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The gaze-contingency paradigm is a technique for studying eye movement. It is also known as the "moving window technique", and is a method of electronically manipulating a stimulus display—typically of linguistic text—in real-time, automatic response to the location of a reader's fixations. The paradigm was first developed by Reder (1973) and McConkie & Rayner (1975). It has enabled researchers to control stimulus displays as a function of fixation location on a text.

The principle of the technique is simple. A computer is interfaced with both an eye-movement tracking system and a display of the text. As participants read the display, their eye movement is tracked, and the computer almost instantaneously modifies the display according to where the participant is fixating at any particular point in time.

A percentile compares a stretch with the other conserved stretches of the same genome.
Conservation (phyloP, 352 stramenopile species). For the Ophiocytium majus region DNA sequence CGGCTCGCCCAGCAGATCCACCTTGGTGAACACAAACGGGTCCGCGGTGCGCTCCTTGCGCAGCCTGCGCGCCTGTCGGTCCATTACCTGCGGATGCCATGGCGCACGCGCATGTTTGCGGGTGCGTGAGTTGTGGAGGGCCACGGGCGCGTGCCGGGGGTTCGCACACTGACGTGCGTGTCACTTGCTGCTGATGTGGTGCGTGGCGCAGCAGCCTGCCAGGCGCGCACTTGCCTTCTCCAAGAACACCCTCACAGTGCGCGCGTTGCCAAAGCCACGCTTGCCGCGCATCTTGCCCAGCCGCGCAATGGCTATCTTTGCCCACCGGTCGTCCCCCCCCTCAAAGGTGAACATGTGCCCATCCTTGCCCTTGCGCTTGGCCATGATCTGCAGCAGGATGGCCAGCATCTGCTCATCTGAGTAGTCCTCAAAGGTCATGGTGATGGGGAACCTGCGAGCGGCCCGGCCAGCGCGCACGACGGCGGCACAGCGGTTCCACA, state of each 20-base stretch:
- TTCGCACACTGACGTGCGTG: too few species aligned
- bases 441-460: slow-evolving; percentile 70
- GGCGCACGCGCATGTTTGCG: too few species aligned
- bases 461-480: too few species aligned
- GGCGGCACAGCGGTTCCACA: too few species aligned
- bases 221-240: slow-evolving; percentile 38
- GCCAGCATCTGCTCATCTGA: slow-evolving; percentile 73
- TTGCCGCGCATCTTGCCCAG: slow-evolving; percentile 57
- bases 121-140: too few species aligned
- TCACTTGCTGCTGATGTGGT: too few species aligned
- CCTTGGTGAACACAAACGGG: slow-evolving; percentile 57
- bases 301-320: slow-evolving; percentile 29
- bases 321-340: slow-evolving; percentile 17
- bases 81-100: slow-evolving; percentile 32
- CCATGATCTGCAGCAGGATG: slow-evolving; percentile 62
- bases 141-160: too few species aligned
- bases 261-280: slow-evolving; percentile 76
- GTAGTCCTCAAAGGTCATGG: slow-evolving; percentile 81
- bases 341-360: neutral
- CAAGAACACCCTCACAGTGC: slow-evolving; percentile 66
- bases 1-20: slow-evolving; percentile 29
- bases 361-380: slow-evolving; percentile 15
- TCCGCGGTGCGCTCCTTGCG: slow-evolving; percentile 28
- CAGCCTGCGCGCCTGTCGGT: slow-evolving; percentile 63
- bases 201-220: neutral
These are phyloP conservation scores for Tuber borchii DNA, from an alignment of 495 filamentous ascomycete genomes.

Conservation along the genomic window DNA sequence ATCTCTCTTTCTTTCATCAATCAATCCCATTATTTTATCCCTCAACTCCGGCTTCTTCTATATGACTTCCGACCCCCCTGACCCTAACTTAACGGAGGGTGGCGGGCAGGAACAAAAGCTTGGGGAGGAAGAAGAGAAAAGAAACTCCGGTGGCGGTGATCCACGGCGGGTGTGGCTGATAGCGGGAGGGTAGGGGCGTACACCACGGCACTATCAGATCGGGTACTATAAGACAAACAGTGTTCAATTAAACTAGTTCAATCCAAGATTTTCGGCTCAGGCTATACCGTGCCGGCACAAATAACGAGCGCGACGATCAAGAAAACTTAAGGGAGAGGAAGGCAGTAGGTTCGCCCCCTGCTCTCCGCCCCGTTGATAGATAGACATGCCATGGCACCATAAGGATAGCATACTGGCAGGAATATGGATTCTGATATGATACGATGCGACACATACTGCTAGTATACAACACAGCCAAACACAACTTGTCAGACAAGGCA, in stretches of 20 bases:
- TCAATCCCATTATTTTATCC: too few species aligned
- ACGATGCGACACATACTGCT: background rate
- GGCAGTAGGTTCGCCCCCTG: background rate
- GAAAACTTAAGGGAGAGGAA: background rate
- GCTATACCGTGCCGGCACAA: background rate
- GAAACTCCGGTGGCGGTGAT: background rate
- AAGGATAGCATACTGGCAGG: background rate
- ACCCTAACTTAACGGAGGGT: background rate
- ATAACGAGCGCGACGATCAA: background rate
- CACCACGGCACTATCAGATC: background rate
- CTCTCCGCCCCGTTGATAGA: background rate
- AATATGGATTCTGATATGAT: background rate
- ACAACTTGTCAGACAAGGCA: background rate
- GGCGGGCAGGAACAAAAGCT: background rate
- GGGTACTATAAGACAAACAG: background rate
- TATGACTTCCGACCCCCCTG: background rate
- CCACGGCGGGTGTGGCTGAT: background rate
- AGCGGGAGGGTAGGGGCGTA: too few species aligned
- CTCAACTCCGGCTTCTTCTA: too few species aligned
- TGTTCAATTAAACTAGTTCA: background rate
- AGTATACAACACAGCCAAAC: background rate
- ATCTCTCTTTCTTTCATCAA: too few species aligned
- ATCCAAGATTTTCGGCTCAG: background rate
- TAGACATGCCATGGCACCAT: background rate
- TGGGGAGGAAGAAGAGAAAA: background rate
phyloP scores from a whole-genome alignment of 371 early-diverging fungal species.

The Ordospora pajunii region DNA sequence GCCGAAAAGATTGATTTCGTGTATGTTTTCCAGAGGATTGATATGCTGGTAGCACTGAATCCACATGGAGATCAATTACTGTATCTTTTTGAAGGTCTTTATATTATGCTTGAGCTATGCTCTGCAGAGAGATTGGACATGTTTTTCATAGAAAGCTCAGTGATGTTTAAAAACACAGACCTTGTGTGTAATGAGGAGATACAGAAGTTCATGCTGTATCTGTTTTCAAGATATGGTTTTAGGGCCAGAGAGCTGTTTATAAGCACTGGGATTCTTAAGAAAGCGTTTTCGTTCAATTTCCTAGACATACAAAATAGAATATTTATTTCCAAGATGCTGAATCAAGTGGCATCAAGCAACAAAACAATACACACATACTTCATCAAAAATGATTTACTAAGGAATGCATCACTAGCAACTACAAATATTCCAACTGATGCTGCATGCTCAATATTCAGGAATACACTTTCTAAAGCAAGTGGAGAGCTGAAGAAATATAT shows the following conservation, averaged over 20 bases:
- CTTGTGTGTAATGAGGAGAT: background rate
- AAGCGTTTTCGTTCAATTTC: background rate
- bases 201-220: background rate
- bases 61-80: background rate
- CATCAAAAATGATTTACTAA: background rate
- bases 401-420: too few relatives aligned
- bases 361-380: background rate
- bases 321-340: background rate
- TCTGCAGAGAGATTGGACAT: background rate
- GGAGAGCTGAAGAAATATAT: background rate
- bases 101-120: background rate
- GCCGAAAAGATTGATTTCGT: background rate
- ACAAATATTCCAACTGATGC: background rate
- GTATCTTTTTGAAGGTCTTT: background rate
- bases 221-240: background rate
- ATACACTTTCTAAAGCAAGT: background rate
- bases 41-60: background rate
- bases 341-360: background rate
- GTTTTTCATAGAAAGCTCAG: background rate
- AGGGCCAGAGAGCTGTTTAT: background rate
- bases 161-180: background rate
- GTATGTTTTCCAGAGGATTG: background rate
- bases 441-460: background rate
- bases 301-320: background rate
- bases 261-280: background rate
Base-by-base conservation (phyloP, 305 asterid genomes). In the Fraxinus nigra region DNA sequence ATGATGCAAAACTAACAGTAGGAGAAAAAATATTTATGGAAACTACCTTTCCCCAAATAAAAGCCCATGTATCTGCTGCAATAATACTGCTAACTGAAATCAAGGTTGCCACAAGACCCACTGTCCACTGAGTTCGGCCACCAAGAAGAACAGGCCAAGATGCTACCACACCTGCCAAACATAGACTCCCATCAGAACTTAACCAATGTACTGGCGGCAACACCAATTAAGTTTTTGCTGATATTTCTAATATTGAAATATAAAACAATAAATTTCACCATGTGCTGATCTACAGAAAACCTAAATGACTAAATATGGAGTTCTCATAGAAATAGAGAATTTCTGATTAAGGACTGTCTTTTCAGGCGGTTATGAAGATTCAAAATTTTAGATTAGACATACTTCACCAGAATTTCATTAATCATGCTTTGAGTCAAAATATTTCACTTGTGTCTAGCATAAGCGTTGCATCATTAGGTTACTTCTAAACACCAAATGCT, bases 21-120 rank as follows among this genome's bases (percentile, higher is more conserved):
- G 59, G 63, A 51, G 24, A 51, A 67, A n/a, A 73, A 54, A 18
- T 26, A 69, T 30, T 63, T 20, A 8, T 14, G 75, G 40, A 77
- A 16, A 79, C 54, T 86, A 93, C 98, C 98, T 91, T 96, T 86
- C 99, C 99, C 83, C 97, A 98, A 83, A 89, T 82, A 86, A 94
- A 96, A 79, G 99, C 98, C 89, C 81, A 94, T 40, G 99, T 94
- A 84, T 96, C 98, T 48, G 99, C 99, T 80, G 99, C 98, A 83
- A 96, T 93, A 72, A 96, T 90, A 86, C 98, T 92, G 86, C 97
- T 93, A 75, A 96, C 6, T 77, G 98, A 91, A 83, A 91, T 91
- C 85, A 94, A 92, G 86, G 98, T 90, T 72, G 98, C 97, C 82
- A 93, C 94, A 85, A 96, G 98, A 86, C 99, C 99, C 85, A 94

The technique has given eye-movement researchers the ability to observe the processing of visual input in much greater detail (particularly its temporal characteristics), the perceptual span, and the nature of central versus peripheral processing in reading.


  • McConkie GW & Rayner K (1975) The span of the effective stimulus during a fixation in reading, Perception & Psychophysics, 17, 578–86
  • McConkie GW & Rayner K (1976) Asymmetry of the perceptual span in reading, Bulletin of the Psychonomic Society, 8, 365–68
  • Reder SM (1973) On-line monitoring of eye position signals in contingent and noncontingent paradigms, Behaviour Research Methods & Instrumentation, 5, 218–28

See also

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